Hybrid Working: Is the Future of the Workplace Flexible?

Business Insights

From increased homeworking and a growing reliance on technology, the Covid-19 pandemic has undoubtedly accelerated the journey towards the future of the workplace. However, a recent study by Aviva notes that the Covid-19 pandemic has also been a critical period of reflection for employees.

According to the study, 47% of employees now claim to be less career focussed and 69% say that flexible working will play a more important role when making career choices. As a result, many employers are now considering what their permanent way of working will look like, with many opting for a ‘hybrid’ approach, combining office working and homeworking.

Who does hybrid working work for?

The study conducted by Aviva confirms that preferences for designing hybrid working patterns vary significantly depending on several factors including age, gender and personality.

The study reported that women were significantly more likely to report that the Covid-19 pandemic has had a negative impact on their work-life balance (24% vs. 16% of men). This is likely to be due to the fact that women, who often have primary care roles for their children or parents, have been finding it more difficult to maintain a work-life balance when working from home. It is therefore unsurprising that more than two in three women (67%) feel complete flexibility around their working hours would make them more productive. Introducing flexible working hours may therefore enable women to improve their work-life balance and avoid work related burnout.

Aviva’s findings also highlighted a significant difference between the preferences of different generations in the workplace following the Covid-19 pandemic. The study notes that adults in Generation X (aged 40-54) are almost twice as likely to prefer full-time home working as those in Generation Z (aged 18-24). This is likely due to the fact that the younger generation prioritise the social aspect of being in the office and are also more likely to require close supervision and training. By comparison, older generations are likely to be more experienced in their roles and are therefore more comfortable working from home.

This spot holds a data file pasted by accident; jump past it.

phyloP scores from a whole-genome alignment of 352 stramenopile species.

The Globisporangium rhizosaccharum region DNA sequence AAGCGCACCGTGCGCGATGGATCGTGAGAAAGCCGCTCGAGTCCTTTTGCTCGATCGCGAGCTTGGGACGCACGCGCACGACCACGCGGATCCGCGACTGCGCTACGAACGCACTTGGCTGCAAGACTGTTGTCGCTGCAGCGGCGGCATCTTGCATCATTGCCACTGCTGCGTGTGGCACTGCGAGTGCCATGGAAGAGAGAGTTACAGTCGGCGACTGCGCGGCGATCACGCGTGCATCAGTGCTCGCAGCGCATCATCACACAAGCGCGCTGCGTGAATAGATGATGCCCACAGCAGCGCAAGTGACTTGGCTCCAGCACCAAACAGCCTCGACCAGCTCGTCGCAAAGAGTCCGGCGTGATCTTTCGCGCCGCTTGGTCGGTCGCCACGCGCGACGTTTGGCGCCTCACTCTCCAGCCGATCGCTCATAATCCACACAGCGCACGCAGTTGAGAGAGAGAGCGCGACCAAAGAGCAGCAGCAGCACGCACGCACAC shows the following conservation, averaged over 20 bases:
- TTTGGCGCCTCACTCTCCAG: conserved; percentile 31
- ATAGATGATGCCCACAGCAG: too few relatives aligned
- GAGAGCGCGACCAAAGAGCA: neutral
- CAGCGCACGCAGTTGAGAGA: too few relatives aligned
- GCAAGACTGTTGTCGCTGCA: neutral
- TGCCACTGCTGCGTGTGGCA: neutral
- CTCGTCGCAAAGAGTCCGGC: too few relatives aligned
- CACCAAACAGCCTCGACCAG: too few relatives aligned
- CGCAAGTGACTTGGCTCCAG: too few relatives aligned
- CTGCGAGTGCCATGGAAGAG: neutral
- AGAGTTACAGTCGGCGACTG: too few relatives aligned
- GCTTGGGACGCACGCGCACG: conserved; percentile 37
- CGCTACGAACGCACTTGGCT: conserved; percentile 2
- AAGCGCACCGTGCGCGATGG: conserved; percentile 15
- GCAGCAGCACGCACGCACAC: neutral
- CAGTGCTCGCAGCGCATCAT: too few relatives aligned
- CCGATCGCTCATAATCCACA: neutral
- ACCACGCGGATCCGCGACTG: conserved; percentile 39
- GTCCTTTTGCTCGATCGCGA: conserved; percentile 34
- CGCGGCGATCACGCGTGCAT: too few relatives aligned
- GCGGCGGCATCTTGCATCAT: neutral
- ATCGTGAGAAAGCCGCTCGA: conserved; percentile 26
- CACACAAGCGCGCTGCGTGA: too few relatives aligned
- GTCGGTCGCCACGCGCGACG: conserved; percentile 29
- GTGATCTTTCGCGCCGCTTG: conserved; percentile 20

However, the study also notes that the younger generations, including Generation Z and Generation Y (aged 25 – 39) are eager to push for hybrid working patterns going forward. This is likely due to the fact that the younger generations prioritise mental health and work-life balance and hybrid working patterns allow them to ensure that their work fits in with the rest of their life.

How to implement hybrid working

Here are the key factors you need to consider when implementing a hybrid working model:

    1. Create clear policies and procedures for hybrid working.

    2. Consider the legal and contractual implications of hybrid working.

    3. Prioritise effective communication with employees to avoid poor information flow and the exclusion of team members who are not in the office.

    4. Ensure that employees have the technology to enable them to work from home effectively.

    5. Provide training to employees on caring for their wellbeing whilst working in a hybrid way to prevent isolation and work related burnout.

If you would like more information on this or a related topic, please contact our Employment & HR team: https://www.darwingray.com/employment-hr